Thursday, November 01, 2018

Puzzler (more responses)

Only one person chose "wealth", but it's one of my favorite, most thoughtful e-mailers, and their description of how they chose is so eloquent that I'm sharing it all:
It’s an interesting question, especially since the choices are mutually exclusive (meaning, for example, no kids if you choose a spouse or wealth). Assuming a spouse or children doesn’t equal a life of penury, and accepting that all three choices are potentially imperfect, I’d choose wealth.

One major drawback to choosing wealth is missing out on being a spouse or a parent. But it’s worth noting again that all the choices are potentially imperfect; there’s no reason, for example, why your spouse or children might not die before you due to illness or accident. (Of course, I think a survivor can miss loved ones and still feel grateful for time spent together and changes wrought in their lives. And, needless to say, wealth can also be lost through misfortune or one’s own mistakes.)

Some drawbacks to wealth off the top of my head: 1) You’ll constantly be feeling obliged to accomplish great things, as opposed to blowing your money on frivolities; 2) you’ll instantly become a mark for people who want your wealth; and 3), as a result, your freedom will necessarily be restricted, since you’re now a target for robbery/kidnapping. Your days of merrily backpacking around the country are over; it’s all Hiltons and security details from here on out.

The upside? You can use your money to do things ordinary people can’t. Wealth can create possibilities.

Consider your friend who chose a spouse. Imagine that he or she dies and leaves a pile of medical debts. Your mutual friends who also chose spouses or children can do nothing but commiserate. But you, who chose wealth, can make a concrete difference to your friend’s family; you can spare them hardship and misery. That bright kid who would’ve cured cancer if only she’d been able to afford a top college? You can pay her way now. Those children starving on TV? You can help them now. All those rich assholes making the world a worse place? You can counteract their malice.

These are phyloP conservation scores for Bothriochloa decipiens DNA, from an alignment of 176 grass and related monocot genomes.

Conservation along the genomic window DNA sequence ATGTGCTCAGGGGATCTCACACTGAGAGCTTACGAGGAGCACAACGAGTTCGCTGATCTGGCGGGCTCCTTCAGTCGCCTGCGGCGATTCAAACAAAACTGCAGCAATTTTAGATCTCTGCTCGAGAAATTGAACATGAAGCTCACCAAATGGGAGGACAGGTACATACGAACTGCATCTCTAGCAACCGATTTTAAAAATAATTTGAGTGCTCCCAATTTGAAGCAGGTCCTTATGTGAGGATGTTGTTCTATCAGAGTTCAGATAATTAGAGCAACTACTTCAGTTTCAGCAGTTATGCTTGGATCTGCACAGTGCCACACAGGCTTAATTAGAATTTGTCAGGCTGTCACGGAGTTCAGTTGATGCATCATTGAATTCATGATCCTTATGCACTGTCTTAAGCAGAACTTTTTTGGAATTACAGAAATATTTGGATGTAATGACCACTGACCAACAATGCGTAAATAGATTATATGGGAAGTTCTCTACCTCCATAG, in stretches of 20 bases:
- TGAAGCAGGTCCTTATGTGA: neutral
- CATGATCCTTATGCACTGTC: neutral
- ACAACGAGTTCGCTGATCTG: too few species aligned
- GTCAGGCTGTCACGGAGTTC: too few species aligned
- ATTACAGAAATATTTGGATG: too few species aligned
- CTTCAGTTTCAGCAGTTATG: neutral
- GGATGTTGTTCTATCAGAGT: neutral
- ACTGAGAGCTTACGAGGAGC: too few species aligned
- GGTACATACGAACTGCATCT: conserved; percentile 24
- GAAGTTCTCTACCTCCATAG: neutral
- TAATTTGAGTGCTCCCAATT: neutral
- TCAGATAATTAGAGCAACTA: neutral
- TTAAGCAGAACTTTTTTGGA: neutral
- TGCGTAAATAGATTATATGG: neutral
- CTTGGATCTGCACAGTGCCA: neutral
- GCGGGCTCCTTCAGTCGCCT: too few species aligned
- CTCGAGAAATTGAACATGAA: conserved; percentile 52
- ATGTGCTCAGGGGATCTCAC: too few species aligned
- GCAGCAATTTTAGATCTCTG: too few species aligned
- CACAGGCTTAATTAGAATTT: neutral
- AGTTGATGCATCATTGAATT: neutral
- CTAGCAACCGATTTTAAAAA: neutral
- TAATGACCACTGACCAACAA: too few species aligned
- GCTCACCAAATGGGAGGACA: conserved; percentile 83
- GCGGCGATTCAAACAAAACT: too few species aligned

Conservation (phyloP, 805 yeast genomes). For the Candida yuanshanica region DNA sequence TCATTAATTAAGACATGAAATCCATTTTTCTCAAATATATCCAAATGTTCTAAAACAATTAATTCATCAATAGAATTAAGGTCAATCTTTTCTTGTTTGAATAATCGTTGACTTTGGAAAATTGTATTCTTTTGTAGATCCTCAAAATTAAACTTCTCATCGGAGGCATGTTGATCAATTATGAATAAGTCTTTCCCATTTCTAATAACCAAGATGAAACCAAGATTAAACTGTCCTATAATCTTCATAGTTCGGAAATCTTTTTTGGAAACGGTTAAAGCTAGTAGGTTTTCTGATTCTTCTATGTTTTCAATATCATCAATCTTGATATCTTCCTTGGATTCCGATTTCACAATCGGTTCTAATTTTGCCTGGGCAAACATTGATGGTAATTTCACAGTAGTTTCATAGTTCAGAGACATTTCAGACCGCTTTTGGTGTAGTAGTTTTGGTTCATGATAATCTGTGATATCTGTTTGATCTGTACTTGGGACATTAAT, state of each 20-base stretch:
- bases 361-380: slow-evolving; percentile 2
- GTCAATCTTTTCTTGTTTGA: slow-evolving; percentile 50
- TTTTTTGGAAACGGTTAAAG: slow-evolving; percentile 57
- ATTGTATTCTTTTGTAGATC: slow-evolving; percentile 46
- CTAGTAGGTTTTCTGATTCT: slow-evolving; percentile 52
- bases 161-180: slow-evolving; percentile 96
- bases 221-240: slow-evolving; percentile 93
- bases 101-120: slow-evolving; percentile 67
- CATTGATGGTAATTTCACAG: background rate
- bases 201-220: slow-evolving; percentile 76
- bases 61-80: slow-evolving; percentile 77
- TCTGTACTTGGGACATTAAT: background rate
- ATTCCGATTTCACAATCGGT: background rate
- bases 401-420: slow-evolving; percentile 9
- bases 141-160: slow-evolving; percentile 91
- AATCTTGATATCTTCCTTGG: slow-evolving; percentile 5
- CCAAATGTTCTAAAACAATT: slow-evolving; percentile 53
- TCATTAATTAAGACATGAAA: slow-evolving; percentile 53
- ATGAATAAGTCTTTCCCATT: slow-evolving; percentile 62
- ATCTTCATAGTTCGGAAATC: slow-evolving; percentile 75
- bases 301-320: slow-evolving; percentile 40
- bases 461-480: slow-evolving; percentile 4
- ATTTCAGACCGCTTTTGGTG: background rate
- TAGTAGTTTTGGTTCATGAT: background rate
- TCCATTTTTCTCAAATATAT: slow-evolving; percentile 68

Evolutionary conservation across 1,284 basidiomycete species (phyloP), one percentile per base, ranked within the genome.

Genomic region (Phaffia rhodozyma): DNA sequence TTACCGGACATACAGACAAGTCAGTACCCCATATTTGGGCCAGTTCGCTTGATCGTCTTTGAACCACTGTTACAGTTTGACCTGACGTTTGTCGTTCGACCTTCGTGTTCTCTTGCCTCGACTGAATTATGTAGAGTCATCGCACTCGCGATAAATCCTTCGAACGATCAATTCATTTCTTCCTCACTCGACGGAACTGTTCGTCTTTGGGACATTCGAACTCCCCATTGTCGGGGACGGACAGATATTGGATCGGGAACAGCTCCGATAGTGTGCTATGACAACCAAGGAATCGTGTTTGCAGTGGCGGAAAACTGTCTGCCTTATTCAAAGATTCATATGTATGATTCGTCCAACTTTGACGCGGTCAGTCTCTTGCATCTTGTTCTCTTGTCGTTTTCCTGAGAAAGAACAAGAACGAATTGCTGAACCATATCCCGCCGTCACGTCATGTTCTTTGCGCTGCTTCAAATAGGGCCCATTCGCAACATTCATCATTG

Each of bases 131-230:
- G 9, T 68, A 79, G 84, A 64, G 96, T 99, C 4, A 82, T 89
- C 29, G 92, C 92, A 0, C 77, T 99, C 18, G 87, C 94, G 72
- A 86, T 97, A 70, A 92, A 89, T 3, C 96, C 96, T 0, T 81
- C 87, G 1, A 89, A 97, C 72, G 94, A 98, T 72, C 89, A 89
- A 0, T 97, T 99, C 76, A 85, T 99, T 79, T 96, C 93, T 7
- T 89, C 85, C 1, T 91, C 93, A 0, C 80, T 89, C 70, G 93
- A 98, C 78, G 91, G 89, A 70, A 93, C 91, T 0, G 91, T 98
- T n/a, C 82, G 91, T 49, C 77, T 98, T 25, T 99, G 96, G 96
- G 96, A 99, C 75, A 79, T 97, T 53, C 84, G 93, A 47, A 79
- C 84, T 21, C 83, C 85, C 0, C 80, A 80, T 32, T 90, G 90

Sure, wealth might just end up being a monkey’s paw for you, with all your good intentions yielding nothing but the taste of ashes. But that’s true of choosing a spouse or a child as well. The fact is, you’ll never know until you try, and while the personal sacrifice is great, the potential upside is also tremendous.

Now, here's one volley from the "kids" choice:
Before I had kids, I probably would have gone for wealth.  I would have been happy being single and dating - especially with the advantages having money brings.

Now, there's no question.  Kids 100% of the time.  And I had mine fairly late, too.

Before, the joys and frustrations of parenthood would never have appealed to me. Now, though, I don't think I could imagine a life without my kids. 

For me, I think having a child has impacted me, much more, than anything else. It didn't happen right away, but after a couple of years, I started to grow up. I never understood what being "grown up" even meant, but Eli showed me.

That may sound backwards, but that's how it happened.

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